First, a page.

A belated reunion; Hawaii’s ‘picture brides’Nov. 25, 1991
Yeo Un-hyeong was an uncompromising political leader whose principal hope was to see Korea stand on its own two feet. In addition to fighting Japanese colonial rule, Mr. Yeo played a key role in post-colonial politics, which divided the country into socialist and democratic camps. No wonder he was a hero to his daughter, Yeo Yeon-gu, who in the late 1940s went with her sister to study in Russia, not guessing that she’d never see her father again. Mr. Yeo was assassinated in Daehangno, northern Seoul, in 1947. After the Korean War (1950 to 1953) broke out, the Yeo sisters, who returned from Russia to North Korea, didn’t get the chance to pay their respects at their father’s grave.
The long-overdue father-daughter reunion took place decades later, on this date. Ms. Yeo, then a high-ranking political leader in the North, paid a brief visit to the South. At her father’s grave, she burst into tears. Surrounded by North Korean reporters, however, Ms. Yeo soon waxed on about how great a leader Kim Il Sung was. Ms. Yeo reportedly died in a traffic accident in North Korea in 1996.
Nov. 28, 1910
Choosing your life partner by looking at a snapshot might not sound like the ideal method. For many poor young women in early-20th-century Korea, however, a strange man in a photo was a ticket to an unknown paradise: Hawaii. This “marriage by photograph” arrangement first took place on this date.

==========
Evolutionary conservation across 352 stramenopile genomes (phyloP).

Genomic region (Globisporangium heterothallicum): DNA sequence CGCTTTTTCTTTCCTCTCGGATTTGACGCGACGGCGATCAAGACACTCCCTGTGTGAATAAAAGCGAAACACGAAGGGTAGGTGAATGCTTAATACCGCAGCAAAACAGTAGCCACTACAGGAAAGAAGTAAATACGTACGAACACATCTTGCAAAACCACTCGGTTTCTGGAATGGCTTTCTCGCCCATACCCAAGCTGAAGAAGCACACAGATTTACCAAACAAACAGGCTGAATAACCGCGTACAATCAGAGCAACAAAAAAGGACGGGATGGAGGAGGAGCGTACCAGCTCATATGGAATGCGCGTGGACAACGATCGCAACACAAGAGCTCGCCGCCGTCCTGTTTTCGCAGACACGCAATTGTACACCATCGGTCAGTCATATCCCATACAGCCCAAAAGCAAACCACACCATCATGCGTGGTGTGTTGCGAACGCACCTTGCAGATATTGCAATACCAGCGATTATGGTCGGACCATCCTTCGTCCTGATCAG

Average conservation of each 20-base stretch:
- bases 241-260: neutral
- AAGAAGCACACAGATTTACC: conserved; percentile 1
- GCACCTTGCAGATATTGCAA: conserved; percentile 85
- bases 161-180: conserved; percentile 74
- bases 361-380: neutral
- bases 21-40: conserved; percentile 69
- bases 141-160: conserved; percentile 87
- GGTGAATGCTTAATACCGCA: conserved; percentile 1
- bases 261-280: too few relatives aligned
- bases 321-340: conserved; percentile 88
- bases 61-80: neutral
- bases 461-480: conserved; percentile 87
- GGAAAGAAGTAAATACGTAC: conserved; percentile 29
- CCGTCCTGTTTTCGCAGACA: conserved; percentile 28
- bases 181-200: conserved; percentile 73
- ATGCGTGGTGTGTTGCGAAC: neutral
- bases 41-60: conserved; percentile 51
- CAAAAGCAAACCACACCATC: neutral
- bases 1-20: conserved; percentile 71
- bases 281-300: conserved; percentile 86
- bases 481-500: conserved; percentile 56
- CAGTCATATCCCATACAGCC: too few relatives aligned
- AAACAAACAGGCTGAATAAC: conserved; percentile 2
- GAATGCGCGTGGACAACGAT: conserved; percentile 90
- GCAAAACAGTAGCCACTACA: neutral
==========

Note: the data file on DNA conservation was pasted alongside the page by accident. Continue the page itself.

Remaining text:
Korean immigration to the United States began in 1903, with hordes going to work on Hawaiian sugar cane plantations. With few women heading to Hawaii, the proportion of Korean men to women in the 14-to-40 age bracket reportedly hit 13 to 1 there. Men without spouses became troublemakers, gambling and drinking. Ministers and farm owners came up with an idea: fix these bachelors up with marriageable women back home by sending the women their pictures.
Peasants’ daughters in Gyeongsang province accounted for most of the brides, who bore high expectations of life in the “land of milk and honey.” But there was a catch: Most of the men’s photos had been taken years earlier. Upon landing at Honolulu, many brides were jarred to see their grooms-to-be were far older than the snapshots indicated. Many brides-to-be refused to tie the knot, but most had little choice but to accept their partner. Such “picture brides” are thought of as the backbone of Korean immigration to America. Without them, many scholars say, Korean immigration might have stopped at the first generation.
Nov. 30, 1980
After taking power in 1979 in a coup d’etat, Chun Doo Hwan sought to bring the country under his control. Restructuring the media by force was one of his methods; Mr. Chun justified the idea by saying that it was to “purify” the media industry. Victims included Tongyang Broadcasting Co. and Dong-A Broadcasting System. TBC and DBS were among Korea’s first commercial TV and radio networks. Founded by Lee Byung-chull, the founder of Samsung Group and the Joong-Ang Ilbo, TBC aired its final signal on this date, along with DBS, a branch of Dong-A Ilbo. Many other newspapers and broadcasting companies became scapegoats.
by Chun Su-jin